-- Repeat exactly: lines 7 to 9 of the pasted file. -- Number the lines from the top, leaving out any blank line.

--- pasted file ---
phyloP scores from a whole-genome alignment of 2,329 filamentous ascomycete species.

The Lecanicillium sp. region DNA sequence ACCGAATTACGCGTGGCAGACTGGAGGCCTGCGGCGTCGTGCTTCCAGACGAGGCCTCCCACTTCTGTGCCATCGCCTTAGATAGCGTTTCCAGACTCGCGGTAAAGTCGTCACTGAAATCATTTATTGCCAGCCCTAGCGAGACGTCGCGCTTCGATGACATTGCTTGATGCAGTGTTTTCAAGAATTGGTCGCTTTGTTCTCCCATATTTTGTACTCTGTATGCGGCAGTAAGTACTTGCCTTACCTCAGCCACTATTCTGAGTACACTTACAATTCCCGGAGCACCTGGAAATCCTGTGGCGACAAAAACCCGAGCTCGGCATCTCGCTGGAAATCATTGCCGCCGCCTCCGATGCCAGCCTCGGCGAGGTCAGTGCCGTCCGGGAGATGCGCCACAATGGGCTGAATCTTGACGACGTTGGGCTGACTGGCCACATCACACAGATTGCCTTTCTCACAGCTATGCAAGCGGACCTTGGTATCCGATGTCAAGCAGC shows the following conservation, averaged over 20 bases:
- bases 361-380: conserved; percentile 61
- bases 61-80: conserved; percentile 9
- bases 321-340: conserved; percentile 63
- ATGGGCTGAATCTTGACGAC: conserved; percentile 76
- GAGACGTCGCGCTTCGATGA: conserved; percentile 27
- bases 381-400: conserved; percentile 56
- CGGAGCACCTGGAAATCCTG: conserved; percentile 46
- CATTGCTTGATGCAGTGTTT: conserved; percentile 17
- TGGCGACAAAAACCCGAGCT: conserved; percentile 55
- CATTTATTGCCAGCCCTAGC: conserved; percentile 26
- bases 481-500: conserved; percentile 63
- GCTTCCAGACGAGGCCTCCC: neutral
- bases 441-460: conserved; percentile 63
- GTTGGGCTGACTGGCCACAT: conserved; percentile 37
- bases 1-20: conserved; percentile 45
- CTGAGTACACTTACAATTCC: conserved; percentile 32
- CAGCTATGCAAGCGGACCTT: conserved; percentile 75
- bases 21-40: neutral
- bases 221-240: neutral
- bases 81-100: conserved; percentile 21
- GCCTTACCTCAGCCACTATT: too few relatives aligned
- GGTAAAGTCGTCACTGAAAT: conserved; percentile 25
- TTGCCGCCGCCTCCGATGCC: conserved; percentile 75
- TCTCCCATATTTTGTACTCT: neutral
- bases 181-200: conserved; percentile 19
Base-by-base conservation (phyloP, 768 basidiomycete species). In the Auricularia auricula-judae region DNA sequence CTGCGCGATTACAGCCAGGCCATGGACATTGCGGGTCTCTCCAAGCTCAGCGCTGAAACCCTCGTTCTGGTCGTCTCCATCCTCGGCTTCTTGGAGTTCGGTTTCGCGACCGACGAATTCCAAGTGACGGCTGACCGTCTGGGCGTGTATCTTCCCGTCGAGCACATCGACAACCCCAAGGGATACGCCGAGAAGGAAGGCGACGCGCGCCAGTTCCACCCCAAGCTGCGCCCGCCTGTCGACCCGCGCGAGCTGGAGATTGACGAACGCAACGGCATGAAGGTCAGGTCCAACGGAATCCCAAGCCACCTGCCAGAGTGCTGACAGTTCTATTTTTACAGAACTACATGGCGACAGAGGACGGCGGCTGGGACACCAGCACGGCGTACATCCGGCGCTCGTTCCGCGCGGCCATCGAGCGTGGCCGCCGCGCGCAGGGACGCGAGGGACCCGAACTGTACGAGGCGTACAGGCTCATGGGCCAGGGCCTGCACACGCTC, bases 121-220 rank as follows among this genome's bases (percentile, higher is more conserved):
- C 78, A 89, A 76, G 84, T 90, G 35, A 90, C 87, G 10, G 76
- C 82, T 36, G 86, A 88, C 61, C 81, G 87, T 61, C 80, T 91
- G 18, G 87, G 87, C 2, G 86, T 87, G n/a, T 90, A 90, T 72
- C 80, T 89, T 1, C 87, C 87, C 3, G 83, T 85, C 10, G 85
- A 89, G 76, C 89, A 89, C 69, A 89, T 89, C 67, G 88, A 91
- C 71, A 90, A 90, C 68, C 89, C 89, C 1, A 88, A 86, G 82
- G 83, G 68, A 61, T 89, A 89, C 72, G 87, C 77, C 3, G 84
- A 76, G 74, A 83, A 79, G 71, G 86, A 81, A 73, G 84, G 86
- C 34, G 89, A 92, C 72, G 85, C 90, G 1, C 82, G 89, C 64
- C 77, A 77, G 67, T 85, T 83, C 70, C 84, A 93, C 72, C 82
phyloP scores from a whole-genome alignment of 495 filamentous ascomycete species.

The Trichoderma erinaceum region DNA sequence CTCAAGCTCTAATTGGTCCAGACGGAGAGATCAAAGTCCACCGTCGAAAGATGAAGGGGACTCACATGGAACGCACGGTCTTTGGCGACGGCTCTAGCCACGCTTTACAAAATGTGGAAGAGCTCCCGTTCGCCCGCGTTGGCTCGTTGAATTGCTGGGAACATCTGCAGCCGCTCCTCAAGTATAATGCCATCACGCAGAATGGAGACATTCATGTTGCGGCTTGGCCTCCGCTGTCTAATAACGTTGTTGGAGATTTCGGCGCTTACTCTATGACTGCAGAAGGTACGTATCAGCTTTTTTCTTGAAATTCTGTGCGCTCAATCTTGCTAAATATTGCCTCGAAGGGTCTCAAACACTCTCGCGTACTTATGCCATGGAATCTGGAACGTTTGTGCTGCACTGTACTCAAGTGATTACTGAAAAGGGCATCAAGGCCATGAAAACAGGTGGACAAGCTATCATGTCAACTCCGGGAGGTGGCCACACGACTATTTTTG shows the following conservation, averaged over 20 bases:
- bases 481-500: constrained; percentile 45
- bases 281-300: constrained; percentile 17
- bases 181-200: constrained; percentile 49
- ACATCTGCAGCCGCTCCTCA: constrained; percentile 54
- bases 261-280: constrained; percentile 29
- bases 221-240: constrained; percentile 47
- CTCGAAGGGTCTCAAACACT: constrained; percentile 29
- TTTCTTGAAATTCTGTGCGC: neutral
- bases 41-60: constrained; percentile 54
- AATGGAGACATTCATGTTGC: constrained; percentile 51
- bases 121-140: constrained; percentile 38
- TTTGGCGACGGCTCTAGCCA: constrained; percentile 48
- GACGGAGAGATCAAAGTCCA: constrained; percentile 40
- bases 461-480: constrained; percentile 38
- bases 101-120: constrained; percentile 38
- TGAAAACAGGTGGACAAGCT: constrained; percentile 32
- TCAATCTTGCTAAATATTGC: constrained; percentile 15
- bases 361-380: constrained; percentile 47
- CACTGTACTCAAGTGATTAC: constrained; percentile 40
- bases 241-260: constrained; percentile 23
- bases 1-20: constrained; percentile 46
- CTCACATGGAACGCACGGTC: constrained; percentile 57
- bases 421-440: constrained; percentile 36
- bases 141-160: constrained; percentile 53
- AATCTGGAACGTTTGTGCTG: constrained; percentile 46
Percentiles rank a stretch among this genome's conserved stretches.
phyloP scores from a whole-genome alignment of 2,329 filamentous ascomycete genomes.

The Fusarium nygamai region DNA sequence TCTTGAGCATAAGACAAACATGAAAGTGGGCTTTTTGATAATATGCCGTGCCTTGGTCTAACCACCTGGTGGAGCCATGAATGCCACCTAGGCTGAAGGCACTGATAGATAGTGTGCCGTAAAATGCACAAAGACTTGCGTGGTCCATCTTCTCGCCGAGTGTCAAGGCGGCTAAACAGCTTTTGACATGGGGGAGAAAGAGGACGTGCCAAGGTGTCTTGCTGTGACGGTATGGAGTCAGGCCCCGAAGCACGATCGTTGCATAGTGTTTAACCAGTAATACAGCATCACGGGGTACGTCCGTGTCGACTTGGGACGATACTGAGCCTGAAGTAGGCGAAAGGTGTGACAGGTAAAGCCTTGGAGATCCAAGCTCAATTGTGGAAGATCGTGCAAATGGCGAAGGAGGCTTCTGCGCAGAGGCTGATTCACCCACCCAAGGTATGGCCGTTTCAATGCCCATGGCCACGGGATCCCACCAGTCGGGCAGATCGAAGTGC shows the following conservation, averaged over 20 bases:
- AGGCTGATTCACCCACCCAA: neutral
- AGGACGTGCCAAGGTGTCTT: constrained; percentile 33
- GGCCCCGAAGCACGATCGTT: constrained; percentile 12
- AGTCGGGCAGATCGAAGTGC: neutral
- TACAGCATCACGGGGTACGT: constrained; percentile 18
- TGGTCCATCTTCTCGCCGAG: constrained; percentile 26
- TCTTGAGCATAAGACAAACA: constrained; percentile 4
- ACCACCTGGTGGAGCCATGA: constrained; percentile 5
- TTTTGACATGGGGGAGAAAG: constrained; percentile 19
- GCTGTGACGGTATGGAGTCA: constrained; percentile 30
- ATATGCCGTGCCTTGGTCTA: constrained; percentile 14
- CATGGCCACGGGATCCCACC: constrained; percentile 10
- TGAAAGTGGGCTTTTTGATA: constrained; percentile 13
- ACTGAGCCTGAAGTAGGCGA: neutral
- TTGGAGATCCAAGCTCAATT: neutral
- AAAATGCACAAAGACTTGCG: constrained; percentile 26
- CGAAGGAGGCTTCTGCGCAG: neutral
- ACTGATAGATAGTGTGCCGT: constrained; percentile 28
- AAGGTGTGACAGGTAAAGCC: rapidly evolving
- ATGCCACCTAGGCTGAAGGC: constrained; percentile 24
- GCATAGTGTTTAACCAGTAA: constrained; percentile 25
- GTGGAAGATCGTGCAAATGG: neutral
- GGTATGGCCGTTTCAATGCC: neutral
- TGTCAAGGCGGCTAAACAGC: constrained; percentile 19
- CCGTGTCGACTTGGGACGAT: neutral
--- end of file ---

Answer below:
- GAGACGTCGCGCTTCGATGA: conserved; percentile 27
- bases 381-400: conserved; percentile 56
- CGGAGCACCTGGAAATCCTG: conserved; percentile 46